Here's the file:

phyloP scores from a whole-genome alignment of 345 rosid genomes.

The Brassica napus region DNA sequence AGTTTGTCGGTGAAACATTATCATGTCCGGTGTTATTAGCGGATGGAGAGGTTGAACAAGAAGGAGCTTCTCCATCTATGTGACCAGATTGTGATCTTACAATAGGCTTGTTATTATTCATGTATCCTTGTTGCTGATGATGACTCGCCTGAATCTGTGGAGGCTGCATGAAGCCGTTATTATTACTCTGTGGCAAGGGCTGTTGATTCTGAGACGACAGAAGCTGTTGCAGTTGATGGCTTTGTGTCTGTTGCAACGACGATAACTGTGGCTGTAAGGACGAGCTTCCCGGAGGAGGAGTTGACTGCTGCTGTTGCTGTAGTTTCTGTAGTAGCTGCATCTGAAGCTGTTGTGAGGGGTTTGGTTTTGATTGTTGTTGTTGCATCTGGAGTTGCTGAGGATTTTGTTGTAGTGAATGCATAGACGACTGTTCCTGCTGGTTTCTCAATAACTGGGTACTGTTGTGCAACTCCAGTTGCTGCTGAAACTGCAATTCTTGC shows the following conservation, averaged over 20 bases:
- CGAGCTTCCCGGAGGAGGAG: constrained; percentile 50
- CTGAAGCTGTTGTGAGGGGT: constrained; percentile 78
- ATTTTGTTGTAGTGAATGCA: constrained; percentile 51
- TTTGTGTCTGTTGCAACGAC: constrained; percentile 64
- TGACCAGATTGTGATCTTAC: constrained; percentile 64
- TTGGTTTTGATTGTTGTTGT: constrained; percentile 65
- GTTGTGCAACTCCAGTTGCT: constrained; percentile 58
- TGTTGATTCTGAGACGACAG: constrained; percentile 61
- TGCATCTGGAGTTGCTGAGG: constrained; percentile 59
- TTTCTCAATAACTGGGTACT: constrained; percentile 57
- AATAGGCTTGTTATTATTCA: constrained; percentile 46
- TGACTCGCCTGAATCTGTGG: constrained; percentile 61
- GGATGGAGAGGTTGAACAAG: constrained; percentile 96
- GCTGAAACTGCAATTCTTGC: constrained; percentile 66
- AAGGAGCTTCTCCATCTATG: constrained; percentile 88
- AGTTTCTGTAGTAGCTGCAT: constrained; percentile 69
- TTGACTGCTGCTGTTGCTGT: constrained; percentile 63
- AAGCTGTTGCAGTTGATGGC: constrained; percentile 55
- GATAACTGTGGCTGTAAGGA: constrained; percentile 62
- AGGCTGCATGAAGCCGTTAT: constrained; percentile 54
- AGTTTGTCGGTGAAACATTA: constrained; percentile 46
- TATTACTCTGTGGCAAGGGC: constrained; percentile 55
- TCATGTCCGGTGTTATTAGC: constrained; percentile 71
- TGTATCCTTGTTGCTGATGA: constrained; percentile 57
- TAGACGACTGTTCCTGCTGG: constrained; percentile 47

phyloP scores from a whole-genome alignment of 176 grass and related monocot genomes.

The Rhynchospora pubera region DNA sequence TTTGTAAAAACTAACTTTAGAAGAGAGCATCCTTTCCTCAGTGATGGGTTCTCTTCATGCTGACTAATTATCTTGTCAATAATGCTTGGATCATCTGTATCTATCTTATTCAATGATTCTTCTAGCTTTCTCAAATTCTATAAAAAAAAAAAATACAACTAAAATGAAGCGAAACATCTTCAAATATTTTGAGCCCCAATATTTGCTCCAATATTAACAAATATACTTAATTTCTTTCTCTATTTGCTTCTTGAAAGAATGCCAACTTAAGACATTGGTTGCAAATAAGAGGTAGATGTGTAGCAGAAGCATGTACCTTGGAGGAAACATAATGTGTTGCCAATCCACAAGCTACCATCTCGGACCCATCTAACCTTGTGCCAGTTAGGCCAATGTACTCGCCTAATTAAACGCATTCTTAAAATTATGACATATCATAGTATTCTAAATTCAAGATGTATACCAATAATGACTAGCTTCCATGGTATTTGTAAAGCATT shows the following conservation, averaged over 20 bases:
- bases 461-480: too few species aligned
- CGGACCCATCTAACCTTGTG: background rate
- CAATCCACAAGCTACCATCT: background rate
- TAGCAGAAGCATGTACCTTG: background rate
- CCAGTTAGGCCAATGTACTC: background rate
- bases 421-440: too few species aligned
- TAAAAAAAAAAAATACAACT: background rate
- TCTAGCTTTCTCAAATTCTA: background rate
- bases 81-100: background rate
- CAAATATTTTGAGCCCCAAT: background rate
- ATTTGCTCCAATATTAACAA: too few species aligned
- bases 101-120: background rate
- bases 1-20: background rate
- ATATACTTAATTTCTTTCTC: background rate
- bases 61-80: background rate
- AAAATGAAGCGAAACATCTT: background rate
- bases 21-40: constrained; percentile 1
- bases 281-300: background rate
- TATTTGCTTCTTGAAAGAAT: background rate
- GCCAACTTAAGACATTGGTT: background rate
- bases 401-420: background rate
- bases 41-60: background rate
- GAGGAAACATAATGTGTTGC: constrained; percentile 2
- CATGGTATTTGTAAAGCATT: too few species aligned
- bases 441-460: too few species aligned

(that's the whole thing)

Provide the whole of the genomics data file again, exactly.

phyloP scores from a whole-genome alignment of 345 rosid genomes.

The Brassica napus region DNA sequence AGTTTGTCGGTGAAACATTATCATGTCCGGTGTTATTAGCGGATGGAGAGGTTGAACAAGAAGGAGCTTCTCCATCTATGTGACCAGATTGTGATCTTACAATAGGCTTGTTATTATTCATGTATCCTTGTTGCTGATGATGACTCGCCTGAATCTGTGGAGGCTGCATGAAGCCGTTATTATTACTCTGTGGCAAGGGCTGTTGATTCTGAGACGACAGAAGCTGTTGCAGTTGATGGCTTTGTGTCTGTTGCAACGACGATAACTGTGGCTGTAAGGACGAGCTTCCCGGAGGAGGAGTTGACTGCTGCTGTTGCTGTAGTTTCTGTAGTAGCTGCATCTGAAGCTGTTGTGAGGGGTTTGGTTTTGATTGTTGTTGTTGCATCTGGAGTTGCTGAGGATTTTGTTGTAGTGAATGCATAGACGACTGTTCCTGCTGGTTTCTCAATAACTGGGTACTGTTGTGCAACTCCAGTTGCTGCTGAAACTGCAATTCTTGC shows the following conservation, averaged over 20 bases:
- CGAGCTTCCCGGAGGAGGAG: constrained; percentile 50
- CTGAAGCTGTTGTGAGGGGT: constrained; percentile 78
- ATTTTGTTGTAGTGAATGCA: constrained; percentile 51
- TTTGTGTCTGTTGCAACGAC: constrained; percentile 64
- TGACCAGATTGTGATCTTAC: constrained; percentile 64
- TTGGTTTTGATTGTTGTTGT: constrained; percentile 65
- GTTGTGCAACTCCAGTTGCT: constrained; percentile 58
- TGTTGATTCTGAGACGACAG: constrained; percentile 61
- TGCATCTGGAGTTGCTGAGG: constrained; percentile 59
- TTTCTCAATAACTGGGTACT: constrained; percentile 57
- AATAGGCTTGTTATTATTCA: constrained; percentile 46
- TGACTCGCCTGAATCTGTGG: constrained; percentile 61
- GGATGGAGAGGTTGAACAAG: constrained; percentile 96
- GCTGAAACTGCAATTCTTGC: constrained; percentile 66
- AAGGAGCTTCTCCATCTATG: constrained; percentile 88
- AGTTTCTGTAGTAGCTGCAT: constrained; percentile 69
- TTGACTGCTGCTGTTGCTGT: constrained; percentile 63
- AAGCTGTTGCAGTTGATGGC: constrained; percentile 55
- GATAACTGTGGCTGTAAGGA: constrained; percentile 62
- AGGCTGCATGAAGCCGTTAT: constrained; percentile 54
- AGTTTGTCGGTGAAACATTA: constrained; percentile 46
- TATTACTCTGTGGCAAGGGC: constrained; percentile 55
- TCATGTCCGGTGTTATTAGC: constrained; percentile 71
- TGTATCCTTGTTGCTGATGA: constrained; percentile 57
- TAGACGACTGTTCCTGCTGG: constrained; percentile 47

phyloP scores from a whole-genome alignment of 176 grass and related monocot genomes.

The Rhynchospora pubera region DNA sequence TTTGTAAAAACTAACTTTAGAAGAGAGCATCCTTTCCTCAGTGATGGGTTCTCTTCATGCTGACTAATTATCTTGTCAATAATGCTTGGATCATCTGTATCTATCTTATTCAATGATTCTTCTAGCTTTCTCAAATTCTATAAAAAAAAAAAATACAACTAAAATGAAGCGAAACATCTTCAAATATTTTGAGCCCCAATATTTGCTCCAATATTAACAAATATACTTAATTTCTTTCTCTATTTGCTTCTTGAAAGAATGCCAACTTAAGACATTGGTTGCAAATAAGAGGTAGATGTGTAGCAGAAGCATGTACCTTGGAGGAAACATAATGTGTTGCCAATCCACAAGCTACCATCTCGGACCCATCTAACCTTGTGCCAGTTAGGCCAATGTACTCGCCTAATTAAACGCATTCTTAAAATTATGACATATCATAGTATTCTAAATTCAAGATGTATACCAATAATGACTAGCTTCCATGGTATTTGTAAAGCATT shows the following conservation, averaged over 20 bases:
- bases 461-480: too few species aligned
- CGGACCCATCTAACCTTGTG: background rate
- CAATCCACAAGCTACCATCT: background rate
- TAGCAGAAGCATGTACCTTG: background rate
- CCAGTTAGGCCAATGTACTC: background rate
- bases 421-440: too few species aligned
- TAAAAAAAAAAAATACAACT: background rate
- TCTAGCTTTCTCAAATTCTA: background rate
- bases 81-100: background rate
- CAAATATTTTGAGCCCCAAT: background rate
- ATTTGCTCCAATATTAACAA: too few species aligned
- bases 101-120: background rate
- bases 1-20: background rate
- ATATACTTAATTTCTTTCTC: background rate
- bases 61-80: background rate
- AAAATGAAGCGAAACATCTT: background rate
- bases 21-40: constrained; percentile 1
- bases 281-300: background rate
- TATTTGCTTCTTGAAAGAAT: background rate
- GCCAACTTAAGACATTGGTT: background rate
- bases 401-420: background rate
- bases 41-60: background rate
- GAGGAAACATAATGTGTTGC: constrained; percentile 2
- CATGGTATTTGTAAAGCATT: too few species aligned
- bases 441-460: too few species aligned